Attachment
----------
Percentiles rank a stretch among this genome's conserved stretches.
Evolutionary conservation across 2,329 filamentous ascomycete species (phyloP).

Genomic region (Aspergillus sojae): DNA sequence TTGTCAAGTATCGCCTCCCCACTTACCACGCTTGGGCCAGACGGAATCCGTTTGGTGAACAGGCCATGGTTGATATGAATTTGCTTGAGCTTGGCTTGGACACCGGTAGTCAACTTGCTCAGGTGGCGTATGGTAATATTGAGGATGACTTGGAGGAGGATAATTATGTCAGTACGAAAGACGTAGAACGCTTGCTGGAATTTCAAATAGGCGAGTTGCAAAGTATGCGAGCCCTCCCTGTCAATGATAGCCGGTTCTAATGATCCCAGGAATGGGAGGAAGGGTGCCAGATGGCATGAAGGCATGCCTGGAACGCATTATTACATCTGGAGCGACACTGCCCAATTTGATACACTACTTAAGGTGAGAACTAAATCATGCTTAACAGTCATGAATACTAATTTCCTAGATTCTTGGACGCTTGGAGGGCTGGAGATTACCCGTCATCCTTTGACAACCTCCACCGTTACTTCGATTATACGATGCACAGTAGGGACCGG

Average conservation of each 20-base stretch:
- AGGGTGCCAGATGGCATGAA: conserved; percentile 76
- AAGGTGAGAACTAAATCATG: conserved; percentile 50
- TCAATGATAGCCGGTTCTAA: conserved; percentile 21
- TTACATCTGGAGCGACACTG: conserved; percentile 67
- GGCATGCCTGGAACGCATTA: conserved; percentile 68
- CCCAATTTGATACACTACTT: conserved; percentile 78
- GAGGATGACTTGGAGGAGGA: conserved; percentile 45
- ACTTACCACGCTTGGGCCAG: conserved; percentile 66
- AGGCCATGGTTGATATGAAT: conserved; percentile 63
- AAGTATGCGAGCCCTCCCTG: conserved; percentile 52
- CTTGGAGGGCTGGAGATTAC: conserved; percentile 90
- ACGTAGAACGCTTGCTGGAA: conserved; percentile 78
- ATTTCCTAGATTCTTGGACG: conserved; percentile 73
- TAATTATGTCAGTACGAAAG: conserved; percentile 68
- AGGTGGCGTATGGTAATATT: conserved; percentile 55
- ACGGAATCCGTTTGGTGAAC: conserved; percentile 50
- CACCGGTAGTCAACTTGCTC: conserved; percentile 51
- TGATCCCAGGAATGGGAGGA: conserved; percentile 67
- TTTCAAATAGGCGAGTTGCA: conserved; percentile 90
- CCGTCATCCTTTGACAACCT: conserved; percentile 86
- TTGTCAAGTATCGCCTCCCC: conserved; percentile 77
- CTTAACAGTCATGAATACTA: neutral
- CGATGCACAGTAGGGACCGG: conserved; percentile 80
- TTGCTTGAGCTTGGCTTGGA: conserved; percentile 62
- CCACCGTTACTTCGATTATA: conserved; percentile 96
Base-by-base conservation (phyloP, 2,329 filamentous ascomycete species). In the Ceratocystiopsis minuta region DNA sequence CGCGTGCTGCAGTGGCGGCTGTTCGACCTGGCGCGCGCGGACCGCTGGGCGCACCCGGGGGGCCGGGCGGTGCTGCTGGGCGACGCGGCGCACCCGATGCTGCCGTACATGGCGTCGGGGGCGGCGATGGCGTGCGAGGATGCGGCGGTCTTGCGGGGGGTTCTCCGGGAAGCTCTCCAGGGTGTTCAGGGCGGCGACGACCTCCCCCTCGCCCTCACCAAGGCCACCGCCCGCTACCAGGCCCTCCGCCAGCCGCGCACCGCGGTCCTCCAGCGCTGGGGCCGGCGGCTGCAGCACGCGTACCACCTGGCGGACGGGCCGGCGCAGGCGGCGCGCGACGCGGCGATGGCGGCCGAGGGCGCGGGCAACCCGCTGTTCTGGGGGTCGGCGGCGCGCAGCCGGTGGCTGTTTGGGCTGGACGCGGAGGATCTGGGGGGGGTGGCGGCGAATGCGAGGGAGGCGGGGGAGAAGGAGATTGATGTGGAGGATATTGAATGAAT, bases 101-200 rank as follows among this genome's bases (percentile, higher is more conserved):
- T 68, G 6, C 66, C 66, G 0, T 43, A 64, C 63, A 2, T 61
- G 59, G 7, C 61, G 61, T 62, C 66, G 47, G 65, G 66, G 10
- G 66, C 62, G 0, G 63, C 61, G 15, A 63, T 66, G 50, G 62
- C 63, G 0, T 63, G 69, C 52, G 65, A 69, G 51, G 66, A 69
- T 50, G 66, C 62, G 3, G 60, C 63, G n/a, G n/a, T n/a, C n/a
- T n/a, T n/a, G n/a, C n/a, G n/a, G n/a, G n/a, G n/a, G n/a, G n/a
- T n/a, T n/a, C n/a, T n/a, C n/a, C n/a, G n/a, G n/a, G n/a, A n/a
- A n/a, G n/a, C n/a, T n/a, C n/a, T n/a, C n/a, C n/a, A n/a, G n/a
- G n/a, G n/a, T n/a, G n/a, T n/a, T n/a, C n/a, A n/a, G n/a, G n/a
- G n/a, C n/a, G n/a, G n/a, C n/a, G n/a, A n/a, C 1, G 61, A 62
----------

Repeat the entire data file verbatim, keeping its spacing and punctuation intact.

Percentiles rank a stretch among this genome's conserved stretches.
Evolutionary conservation across 2,329 filamentous ascomycete species (phyloP).

Genomic region (Aspergillus sojae): DNA sequence TTGTCAAGTATCGCCTCCCCACTTACCACGCTTGGGCCAGACGGAATCCGTTTGGTGAACAGGCCATGGTTGATATGAATTTGCTTGAGCTTGGCTTGGACACCGGTAGTCAACTTGCTCAGGTGGCGTATGGTAATATTGAGGATGACTTGGAGGAGGATAATTATGTCAGTACGAAAGACGTAGAACGCTTGCTGGAATTTCAAATAGGCGAGTTGCAAAGTATGCGAGCCCTCCCTGTCAATGATAGCCGGTTCTAATGATCCCAGGAATGGGAGGAAGGGTGCCAGATGGCATGAAGGCATGCCTGGAACGCATTATTACATCTGGAGCGACACTGCCCAATTTGATACACTACTTAAGGTGAGAACTAAATCATGCTTAACAGTCATGAATACTAATTTCCTAGATTCTTGGACGCTTGGAGGGCTGGAGATTACCCGTCATCCTTTGACAACCTCCACCGTTACTTCGATTATACGATGCACAGTAGGGACCGG

Average conservation of each 20-base stretch:
- AGGGTGCCAGATGGCATGAA: conserved; percentile 76
- AAGGTGAGAACTAAATCATG: conserved; percentile 50
- TCAATGATAGCCGGTTCTAA: conserved; percentile 21
- TTACATCTGGAGCGACACTG: conserved; percentile 67
- GGCATGCCTGGAACGCATTA: conserved; percentile 68
- CCCAATTTGATACACTACTT: conserved; percentile 78
- GAGGATGACTTGGAGGAGGA: conserved; percentile 45
- ACTTACCACGCTTGGGCCAG: conserved; percentile 66
- AGGCCATGGTTGATATGAAT: conserved; percentile 63
- AAGTATGCGAGCCCTCCCTG: conserved; percentile 52
- CTTGGAGGGCTGGAGATTAC: conserved; percentile 90
- ACGTAGAACGCTTGCTGGAA: conserved; percentile 78
- ATTTCCTAGATTCTTGGACG: conserved; percentile 73
- TAATTATGTCAGTACGAAAG: conserved; percentile 68
- AGGTGGCGTATGGTAATATT: conserved; percentile 55
- ACGGAATCCGTTTGGTGAAC: conserved; percentile 50
- CACCGGTAGTCAACTTGCTC: conserved; percentile 51
- TGATCCCAGGAATGGGAGGA: conserved; percentile 67
- TTTCAAATAGGCGAGTTGCA: conserved; percentile 90
- CCGTCATCCTTTGACAACCT: conserved; percentile 86
- TTGTCAAGTATCGCCTCCCC: conserved; percentile 77
- CTTAACAGTCATGAATACTA: neutral
- CGATGCACAGTAGGGACCGG: conserved; percentile 80
- TTGCTTGAGCTTGGCTTGGA: conserved; percentile 62
- CCACCGTTACTTCGATTATA: conserved; percentile 96
Base-by-base conservation (phyloP, 2,329 filamentous ascomycete species). In the Ceratocystiopsis minuta region DNA sequence CGCGTGCTGCAGTGGCGGCTGTTCGACCTGGCGCGCGCGGACCGCTGGGCGCACCCGGGGGGCCGGGCGGTGCTGCTGGGCGACGCGGCGCACCCGATGCTGCCGTACATGGCGTCGGGGGCGGCGATGGCGTGCGAGGATGCGGCGGTCTTGCGGGGGGTTCTCCGGGAAGCTCTCCAGGGTGTTCAGGGCGGCGACGACCTCCCCCTCGCCCTCACCAAGGCCACCGCCCGCTACCAGGCCCTCCGCCAGCCGCGCACCGCGGTCCTCCAGCGCTGGGGCCGGCGGCTGCAGCACGCGTACCACCTGGCGGACGGGCCGGCGCAGGCGGCGCGCGACGCGGCGATGGCGGCCGAGGGCGCGGGCAACCCGCTGTTCTGGGGGTCGGCGGCGCGCAGCCGGTGGCTGTTTGGGCTGGACGCGGAGGATCTGGGGGGGGTGGCGGCGAATGCGAGGGAGGCGGGGGAGAAGGAGATTGATGTGGAGGATATTGAATGAAT, bases 101-200 rank as follows among this genome's bases (percentile, higher is more conserved):
- T 68, G 6, C 66, C 66, G 0, T 43, A 64, C 63, A 2, T 61
- G 59, G 7, C 61, G 61, T 62, C 66, G 47, G 65, G 66, G 10
- G 66, C 62, G 0, G 63, C 61, G 15, A 63, T 66, G 50, G 62
- C 63, G 0, T 63, G 69, C 52, G 65, A 69, G 51, G 66, A 69
- T 50, G 66, C 62, G 3, G 60, C 63, G n/a, G n/a, T n/a, C n/a
- T n/a, T n/a, G n/a, C n/a, G n/a, G n/a, G n/a, G n/a, G n/a, G n/a
- T n/a, T n/a, C n/a, T n/a, C n/a, C n/a, G n/a, G n/a, G n/a, A n/a
- A n/a, G n/a, C n/a, T n/a, C n/a, T n/a, C n/a, C n/a, A n/a, G n/a
- G n/a, G n/a, T n/a, G n/a, T n/a, T n/a, C n/a, A n/a, G n/a, G n/a
- G n/a, C n/a, G n/a, G n/a, C n/a, G n/a, A n/a, C 1, G 61, A 62